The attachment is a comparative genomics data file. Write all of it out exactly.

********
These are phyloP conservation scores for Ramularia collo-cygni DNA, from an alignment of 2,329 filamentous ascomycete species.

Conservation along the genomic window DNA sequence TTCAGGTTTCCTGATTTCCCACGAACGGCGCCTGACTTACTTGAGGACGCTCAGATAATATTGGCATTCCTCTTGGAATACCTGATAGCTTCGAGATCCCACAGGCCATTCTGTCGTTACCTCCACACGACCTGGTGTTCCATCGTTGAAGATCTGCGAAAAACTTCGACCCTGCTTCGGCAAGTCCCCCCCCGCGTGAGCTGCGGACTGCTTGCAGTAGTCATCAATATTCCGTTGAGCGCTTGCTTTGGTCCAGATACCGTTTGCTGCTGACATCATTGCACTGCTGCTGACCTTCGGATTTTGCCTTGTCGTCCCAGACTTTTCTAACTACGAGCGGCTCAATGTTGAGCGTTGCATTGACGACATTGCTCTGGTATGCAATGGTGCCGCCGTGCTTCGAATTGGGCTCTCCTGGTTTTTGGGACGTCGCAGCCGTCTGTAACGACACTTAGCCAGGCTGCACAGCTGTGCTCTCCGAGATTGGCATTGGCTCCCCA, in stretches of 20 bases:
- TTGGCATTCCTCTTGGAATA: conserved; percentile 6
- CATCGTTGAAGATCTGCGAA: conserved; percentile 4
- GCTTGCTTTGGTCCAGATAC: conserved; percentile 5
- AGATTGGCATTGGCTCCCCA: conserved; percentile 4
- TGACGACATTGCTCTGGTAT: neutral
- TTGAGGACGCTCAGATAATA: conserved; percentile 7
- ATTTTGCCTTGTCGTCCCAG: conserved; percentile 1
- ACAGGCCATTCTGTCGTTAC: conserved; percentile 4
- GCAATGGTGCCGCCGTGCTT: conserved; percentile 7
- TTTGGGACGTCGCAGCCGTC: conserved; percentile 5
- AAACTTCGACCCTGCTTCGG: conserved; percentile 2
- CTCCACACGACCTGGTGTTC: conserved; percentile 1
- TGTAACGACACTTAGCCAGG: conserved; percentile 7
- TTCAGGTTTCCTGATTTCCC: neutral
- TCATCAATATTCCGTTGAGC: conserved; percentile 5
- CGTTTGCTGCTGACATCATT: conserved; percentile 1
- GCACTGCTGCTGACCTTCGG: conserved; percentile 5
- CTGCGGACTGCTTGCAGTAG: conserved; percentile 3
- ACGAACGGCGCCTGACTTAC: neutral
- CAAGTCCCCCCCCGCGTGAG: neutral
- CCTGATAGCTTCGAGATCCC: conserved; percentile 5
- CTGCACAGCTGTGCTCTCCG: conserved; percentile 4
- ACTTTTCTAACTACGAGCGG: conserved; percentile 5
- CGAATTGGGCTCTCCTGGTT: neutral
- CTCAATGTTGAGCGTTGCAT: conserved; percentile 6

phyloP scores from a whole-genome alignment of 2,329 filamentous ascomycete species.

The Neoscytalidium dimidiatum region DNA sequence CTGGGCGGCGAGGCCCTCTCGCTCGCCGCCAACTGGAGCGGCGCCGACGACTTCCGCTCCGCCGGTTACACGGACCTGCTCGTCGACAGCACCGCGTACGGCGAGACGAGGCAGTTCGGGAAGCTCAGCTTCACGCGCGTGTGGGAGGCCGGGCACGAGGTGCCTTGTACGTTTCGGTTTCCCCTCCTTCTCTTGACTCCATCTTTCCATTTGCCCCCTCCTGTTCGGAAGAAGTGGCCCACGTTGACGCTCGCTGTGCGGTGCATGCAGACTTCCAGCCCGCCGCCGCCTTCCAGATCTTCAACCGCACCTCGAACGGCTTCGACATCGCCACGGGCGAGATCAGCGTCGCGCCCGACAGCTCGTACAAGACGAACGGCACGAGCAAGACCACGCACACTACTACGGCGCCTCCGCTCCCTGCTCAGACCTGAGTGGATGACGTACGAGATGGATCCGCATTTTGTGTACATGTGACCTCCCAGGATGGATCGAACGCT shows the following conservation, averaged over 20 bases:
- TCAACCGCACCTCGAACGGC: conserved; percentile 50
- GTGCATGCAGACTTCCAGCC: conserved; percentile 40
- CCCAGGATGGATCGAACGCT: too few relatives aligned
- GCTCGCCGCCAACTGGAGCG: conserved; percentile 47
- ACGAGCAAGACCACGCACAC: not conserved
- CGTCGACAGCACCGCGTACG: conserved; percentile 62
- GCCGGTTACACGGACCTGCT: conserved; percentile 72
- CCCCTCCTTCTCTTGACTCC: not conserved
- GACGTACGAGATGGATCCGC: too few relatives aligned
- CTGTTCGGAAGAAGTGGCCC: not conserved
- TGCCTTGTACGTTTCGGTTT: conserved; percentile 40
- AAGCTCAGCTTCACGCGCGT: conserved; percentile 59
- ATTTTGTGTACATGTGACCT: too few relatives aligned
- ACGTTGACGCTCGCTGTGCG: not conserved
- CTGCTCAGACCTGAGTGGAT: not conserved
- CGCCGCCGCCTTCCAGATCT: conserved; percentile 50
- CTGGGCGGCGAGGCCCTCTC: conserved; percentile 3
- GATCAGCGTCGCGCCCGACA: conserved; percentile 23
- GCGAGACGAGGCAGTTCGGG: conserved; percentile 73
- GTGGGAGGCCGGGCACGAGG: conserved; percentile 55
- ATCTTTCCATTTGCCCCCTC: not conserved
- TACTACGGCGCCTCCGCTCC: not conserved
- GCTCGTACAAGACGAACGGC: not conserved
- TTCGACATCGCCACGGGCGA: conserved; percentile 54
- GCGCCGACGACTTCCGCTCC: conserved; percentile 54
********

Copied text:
These are phyloP conservation scores for Ramularia collo-cygni DNA, from an alignment of 2,329 filamentous ascomycete species.

Conservation along the genomic window DNA sequence TTCAGGTTTCCTGATTTCCCACGAACGGCGCCTGACTTACTTGAGGACGCTCAGATAATATTGGCATTCCTCTTGGAATACCTGATAGCTTCGAGATCCCACAGGCCATTCTGTCGTTACCTCCACACGACCTGGTGTTCCATCGTTGAAGATCTGCGAAAAACTTCGACCCTGCTTCGGCAAGTCCCCCCCCGCGTGAGCTGCGGACTGCTTGCAGTAGTCATCAATATTCCGTTGAGCGCTTGCTTTGGTCCAGATACCGTTTGCTGCTGACATCATTGCACTGCTGCTGACCTTCGGATTTTGCCTTGTCGTCCCAGACTTTTCTAACTACGAGCGGCTCAATGTTGAGCGTTGCATTGACGACATTGCTCTGGTATGCAATGGTGCCGCCGTGCTTCGAATTGGGCTCTCCTGGTTTTTGGGACGTCGCAGCCGTCTGTAACGACACTTAGCCAGGCTGCACAGCTGTGCTCTCCGAGATTGGCATTGGCTCCCCA, in stretches of 20 bases:
- TTGGCATTCCTCTTGGAATA: conserved; percentile 6
- CATCGTTGAAGATCTGCGAA: conserved; percentile 4
- GCTTGCTTTGGTCCAGATAC: conserved; percentile 5
- AGATTGGCATTGGCTCCCCA: conserved; percentile 4
- TGACGACATTGCTCTGGTAT: neutral
- TTGAGGACGCTCAGATAATA: conserved; percentile 7
- ATTTTGCCTTGTCGTCCCAG: conserved; percentile 1
- ACAGGCCATTCTGTCGTTAC: conserved; percentile 4
- GCAATGGTGCCGCCGTGCTT: conserved; percentile 7
- TTTGGGACGTCGCAGCCGTC: conserved; percentile 5
- AAACTTCGACCCTGCTTCGG: conserved; percentile 2
- CTCCACACGACCTGGTGTTC: conserved; percentile 1
- TGTAACGACACTTAGCCAGG: conserved; percentile 7
- TTCAGGTTTCCTGATTTCCC: neutral
- TCATCAATATTCCGTTGAGC: conserved; percentile 5
- CGTTTGCTGCTGACATCATT: conserved; percentile 1
- GCACTGCTGCTGACCTTCGG: conserved; percentile 5
- CTGCGGACTGCTTGCAGTAG: conserved; percentile 3
- ACGAACGGCGCCTGACTTAC: neutral
- CAAGTCCCCCCCCGCGTGAG: neutral
- CCTGATAGCTTCGAGATCCC: conserved; percentile 5
- CTGCACAGCTGTGCTCTCCG: conserved; percentile 4
- ACTTTTCTAACTACGAGCGG: conserved; percentile 5
- CGAATTGGGCTCTCCTGGTT: neutral
- CTCAATGTTGAGCGTTGCAT: conserved; percentile 6

phyloP scores from a whole-genome alignment of 2,329 filamentous ascomycete species.

The Neoscytalidium dimidiatum region DNA sequence CTGGGCGGCGAGGCCCTCTCGCTCGCCGCCAACTGGAGCGGCGCCGACGACTTCCGCTCCGCCGGTTACACGGACCTGCTCGTCGACAGCACCGCGTACGGCGAGACGAGGCAGTTCGGGAAGCTCAGCTTCACGCGCGTGTGGGAGGCCGGGCACGAGGTGCCTTGTACGTTTCGGTTTCCCCTCCTTCTCTTGACTCCATCTTTCCATTTGCCCCCTCCTGTTCGGAAGAAGTGGCCCACGTTGACGCTCGCTGTGCGGTGCATGCAGACTTCCAGCCCGCCGCCGCCTTCCAGATCTTCAACCGCACCTCGAACGGCTTCGACATCGCCACGGGCGAGATCAGCGTCGCGCCCGACAGCTCGTACAAGACGAACGGCACGAGCAAGACCACGCACACTACTACGGCGCCTCCGCTCCCTGCTCAGACCTGAGTGGATGACGTACGAGATGGATCCGCATTTTGTGTACATGTGACCTCCCAGGATGGATCGAACGCT shows the following conservation, averaged over 20 bases:
- TCAACCGCACCTCGAACGGC: conserved; percentile 50
- GTGCATGCAGACTTCCAGCC: conserved; percentile 40
- CCCAGGATGGATCGAACGCT: too few relatives aligned
- GCTCGCCGCCAACTGGAGCG: conserved; percentile 47
- ACGAGCAAGACCACGCACAC: not conserved
- CGTCGACAGCACCGCGTACG: conserved; percentile 62
- GCCGGTTACACGGACCTGCT: conserved; percentile 72
- CCCCTCCTTCTCTTGACTCC: not conserved
- GACGTACGAGATGGATCCGC: too few relatives aligned
- CTGTTCGGAAGAAGTGGCCC: not conserved
- TGCCTTGTACGTTTCGGTTT: conserved; percentile 40
- AAGCTCAGCTTCACGCGCGT: conserved; percentile 59
- ATTTTGTGTACATGTGACCT: too few relatives aligned
- ACGTTGACGCTCGCTGTGCG: not conserved
- CTGCTCAGACCTGAGTGGAT: not conserved
- CGCCGCCGCCTTCCAGATCT: conserved; percentile 50
- CTGGGCGGCGAGGCCCTCTC: conserved; percentile 3
- GATCAGCGTCGCGCCCGACA: conserved; percentile 23
- GCGAGACGAGGCAGTTCGGG: conserved; percentile 73
- GTGGGAGGCCGGGCACGAGG: conserved; percentile 55
- ATCTTTCCATTTGCCCCCTC: not conserved
- TACTACGGCGCCTCCGCTCC: not conserved
- GCTCGTACAAGACGAACGGC: not conserved
- TTCGACATCGCCACGGGCGA: conserved; percentile 54
- GCGCCGACGACTTCCGCTCC: conserved; percentile 54